‘Seinfeld’ Actor Patrick Warburton Goes After ‘Rolling Stone’, ‘Family Guy’ for Sacrilegious Jokes

Los Angeles, CA

In 1998, Seinfeld fans learned on the episode “The Burning” that Elaine’s then-boyfriend David Puddy was a Christian. This week, the actor behind Puddy’s ultra macho man persona, Patrick Warburton, revealed his career is partially driven by faith, and delivered some grating words to both Family Guy and Rolling Stone.

Warburton’s career of course didn’t start, or end, with his supporting role on Seinfeld.

His successful television run has spanned 25 years, and millennials might recognize his voice as that of Joe Swanson, the wheelchair-bound paraplegic police officer on Seth McFarland’s Family Guy.

No prude, the politically incorrect 50-year-old also starred in numerous TV shows, including the CBS sitcom Rules of engagement for seven seasons, and has most recently appeared in McFarland’s Mark Wahlberg-starred comedy films Ted and Ted 2.

During an interview with HuffPost Live this week ahead of the release of Ted 2, Warburton sat down with Josh Zepps to discuss his recurring role on Family Guy, as well as his character in Ted.

After promoting the film, Warburton revealed a joke on an episode of Family Guy, a show he described as an “equal opportunity offender,” was once so blatantly anti-Christian, he refused to be a part of it.

“There was a joke on one episode that… wasn’t funny at all, and it was truly the most offensive thing I’ve ever seen ever in any form of media towards Christians,” he said. “It was… so offensive that I said, ‘If that’s in the show, I can’t do this episode… Put it in another f—ing episode that I’m not in…’ We all wonder if we have a line that can be crossed and I just discovered there is actually a line with me.”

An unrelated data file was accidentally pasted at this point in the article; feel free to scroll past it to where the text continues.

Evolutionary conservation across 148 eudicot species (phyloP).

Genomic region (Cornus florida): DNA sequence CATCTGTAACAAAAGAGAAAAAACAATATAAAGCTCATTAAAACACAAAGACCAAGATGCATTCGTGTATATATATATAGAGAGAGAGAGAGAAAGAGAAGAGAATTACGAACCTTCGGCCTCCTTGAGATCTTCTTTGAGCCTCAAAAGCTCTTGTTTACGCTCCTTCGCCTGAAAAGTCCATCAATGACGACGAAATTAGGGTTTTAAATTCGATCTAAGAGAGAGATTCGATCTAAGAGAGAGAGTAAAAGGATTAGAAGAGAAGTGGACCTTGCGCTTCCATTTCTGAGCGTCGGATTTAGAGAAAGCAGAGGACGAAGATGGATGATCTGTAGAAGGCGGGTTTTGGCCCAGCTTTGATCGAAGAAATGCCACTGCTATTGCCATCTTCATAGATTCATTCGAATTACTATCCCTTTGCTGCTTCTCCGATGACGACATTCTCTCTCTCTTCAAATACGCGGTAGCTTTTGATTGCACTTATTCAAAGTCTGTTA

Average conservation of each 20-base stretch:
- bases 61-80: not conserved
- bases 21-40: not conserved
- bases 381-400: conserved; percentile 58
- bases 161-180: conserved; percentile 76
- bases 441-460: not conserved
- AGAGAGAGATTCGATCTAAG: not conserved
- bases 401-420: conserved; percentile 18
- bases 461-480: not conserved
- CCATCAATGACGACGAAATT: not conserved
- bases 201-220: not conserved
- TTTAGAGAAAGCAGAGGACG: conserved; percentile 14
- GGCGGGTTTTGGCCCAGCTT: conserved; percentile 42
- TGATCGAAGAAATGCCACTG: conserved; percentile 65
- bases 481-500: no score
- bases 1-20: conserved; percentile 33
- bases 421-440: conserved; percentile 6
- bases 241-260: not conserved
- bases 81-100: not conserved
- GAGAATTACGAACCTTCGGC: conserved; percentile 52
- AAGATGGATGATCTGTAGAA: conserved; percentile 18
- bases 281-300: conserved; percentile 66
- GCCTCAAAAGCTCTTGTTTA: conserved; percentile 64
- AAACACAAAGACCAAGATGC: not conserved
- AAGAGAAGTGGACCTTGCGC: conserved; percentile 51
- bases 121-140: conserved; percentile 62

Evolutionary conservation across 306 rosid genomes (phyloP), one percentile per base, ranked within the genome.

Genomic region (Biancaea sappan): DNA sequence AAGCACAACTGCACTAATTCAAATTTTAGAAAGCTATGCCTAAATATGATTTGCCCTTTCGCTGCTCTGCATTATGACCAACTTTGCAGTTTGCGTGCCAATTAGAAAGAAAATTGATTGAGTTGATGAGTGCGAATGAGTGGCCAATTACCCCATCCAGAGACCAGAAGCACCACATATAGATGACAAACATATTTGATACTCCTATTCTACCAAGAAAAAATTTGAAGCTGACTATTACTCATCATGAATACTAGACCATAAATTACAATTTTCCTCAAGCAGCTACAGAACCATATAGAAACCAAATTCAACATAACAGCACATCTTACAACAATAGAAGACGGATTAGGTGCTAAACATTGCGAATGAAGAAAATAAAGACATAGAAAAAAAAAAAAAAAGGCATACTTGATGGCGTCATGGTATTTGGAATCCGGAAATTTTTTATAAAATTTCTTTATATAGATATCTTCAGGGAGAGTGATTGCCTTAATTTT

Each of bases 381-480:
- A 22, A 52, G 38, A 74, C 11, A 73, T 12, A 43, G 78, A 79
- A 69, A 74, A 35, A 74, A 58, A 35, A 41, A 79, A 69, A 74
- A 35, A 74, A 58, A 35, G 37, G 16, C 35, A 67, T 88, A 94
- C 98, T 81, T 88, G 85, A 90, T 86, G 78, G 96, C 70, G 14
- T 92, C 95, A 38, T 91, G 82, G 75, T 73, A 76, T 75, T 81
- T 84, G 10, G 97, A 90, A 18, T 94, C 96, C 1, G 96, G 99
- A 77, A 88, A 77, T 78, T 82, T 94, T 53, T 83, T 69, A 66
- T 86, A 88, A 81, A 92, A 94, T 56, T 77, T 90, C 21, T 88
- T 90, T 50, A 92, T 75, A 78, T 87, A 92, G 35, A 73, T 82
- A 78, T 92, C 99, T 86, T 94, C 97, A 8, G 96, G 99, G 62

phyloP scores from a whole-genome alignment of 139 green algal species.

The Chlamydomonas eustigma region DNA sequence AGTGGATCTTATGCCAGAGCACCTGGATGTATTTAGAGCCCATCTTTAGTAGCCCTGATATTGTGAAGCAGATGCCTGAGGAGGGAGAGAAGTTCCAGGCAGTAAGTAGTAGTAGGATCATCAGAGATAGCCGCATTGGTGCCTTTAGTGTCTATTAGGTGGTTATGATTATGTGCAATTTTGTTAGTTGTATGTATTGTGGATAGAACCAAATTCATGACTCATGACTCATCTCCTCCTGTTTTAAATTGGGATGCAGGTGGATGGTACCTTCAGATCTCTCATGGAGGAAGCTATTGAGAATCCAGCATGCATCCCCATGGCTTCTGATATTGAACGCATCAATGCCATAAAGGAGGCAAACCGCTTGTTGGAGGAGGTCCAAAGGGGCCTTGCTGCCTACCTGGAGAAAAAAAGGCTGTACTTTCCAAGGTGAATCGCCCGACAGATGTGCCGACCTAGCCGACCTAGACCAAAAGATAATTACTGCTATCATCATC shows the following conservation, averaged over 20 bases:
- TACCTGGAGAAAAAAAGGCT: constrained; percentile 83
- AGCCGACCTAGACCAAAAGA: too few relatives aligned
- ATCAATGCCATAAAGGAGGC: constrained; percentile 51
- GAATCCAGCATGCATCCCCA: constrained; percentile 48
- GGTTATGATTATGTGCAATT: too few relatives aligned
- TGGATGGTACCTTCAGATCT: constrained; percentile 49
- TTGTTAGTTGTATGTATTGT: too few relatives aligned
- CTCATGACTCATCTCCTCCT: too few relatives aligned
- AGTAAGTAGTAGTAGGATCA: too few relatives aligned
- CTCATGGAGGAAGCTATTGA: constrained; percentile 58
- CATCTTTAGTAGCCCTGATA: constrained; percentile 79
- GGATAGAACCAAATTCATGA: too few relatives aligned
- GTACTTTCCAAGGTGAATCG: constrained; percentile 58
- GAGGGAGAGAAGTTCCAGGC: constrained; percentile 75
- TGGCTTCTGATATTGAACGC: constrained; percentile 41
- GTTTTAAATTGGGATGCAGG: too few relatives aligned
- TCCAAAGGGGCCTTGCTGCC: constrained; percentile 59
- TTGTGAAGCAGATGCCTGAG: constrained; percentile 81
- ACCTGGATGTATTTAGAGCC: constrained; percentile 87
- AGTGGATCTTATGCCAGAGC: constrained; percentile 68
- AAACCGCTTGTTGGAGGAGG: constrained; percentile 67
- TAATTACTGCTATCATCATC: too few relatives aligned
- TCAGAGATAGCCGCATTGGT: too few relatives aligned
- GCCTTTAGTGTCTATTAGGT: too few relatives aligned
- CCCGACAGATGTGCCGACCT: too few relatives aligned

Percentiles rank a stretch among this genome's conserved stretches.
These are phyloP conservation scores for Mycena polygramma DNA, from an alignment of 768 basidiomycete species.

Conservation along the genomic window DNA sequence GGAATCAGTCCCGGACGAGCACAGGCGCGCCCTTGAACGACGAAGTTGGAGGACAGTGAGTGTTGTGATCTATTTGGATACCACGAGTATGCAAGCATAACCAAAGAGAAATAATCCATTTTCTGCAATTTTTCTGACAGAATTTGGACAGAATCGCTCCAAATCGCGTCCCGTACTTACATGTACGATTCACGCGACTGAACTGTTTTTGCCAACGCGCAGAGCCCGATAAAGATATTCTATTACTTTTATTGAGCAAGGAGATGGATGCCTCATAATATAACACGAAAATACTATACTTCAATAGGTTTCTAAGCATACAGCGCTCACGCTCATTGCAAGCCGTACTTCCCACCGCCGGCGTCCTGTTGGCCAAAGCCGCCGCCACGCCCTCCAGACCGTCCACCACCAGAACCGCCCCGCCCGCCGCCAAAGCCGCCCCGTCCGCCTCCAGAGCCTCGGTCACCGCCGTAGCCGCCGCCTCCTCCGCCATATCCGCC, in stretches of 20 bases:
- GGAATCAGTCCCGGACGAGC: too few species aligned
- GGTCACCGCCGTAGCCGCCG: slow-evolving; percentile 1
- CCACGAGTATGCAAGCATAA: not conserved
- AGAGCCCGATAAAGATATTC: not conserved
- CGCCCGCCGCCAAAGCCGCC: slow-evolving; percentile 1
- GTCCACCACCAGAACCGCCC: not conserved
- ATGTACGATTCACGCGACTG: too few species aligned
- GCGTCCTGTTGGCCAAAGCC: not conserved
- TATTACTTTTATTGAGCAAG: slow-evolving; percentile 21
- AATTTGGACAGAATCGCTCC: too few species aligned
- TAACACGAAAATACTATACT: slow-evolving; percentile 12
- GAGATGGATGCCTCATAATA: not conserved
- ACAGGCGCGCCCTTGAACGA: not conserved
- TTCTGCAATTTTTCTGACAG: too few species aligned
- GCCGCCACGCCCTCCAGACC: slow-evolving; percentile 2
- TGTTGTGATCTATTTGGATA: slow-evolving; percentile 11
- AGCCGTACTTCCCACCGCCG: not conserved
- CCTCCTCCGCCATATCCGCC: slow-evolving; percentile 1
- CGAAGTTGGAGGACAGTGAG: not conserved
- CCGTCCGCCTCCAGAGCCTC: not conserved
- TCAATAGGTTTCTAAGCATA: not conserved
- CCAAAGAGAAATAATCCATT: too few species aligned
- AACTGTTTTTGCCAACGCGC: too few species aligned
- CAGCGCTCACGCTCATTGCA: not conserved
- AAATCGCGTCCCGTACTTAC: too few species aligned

Warburton was then asked by Zepps why he was offended by the joke.

He responded: “It’s because I’m a Christian and it’s also because I just see it as diminished returns. Like it’s something that you’re just going to get a jillion people to just turn the TV off…   We turn it off in our house too every now and then when it gets just too sacrilegious.”

Warburton also went after Rolling Stone for its cover selections over the years, and said he recently deleted a tweet asking when the publication would feature Charleston shooter Dylann Roof on its front page.

“I’ve always had an issue with Rolling Stone,” he said. “They put f—ing Snooki on the cover. Rush just made it — one of the greatest rock bands on the cover of Rolling Stone, just now. And they had the Boston bomber on the cover when they talked about the 100 most important rock bands of all time, they didn’t include Pearl Jam.

“They can really be f—ing idiots over there,” he concluded of Rolling Stone.

To watch Warburton’s entire HuffPo interview, click here.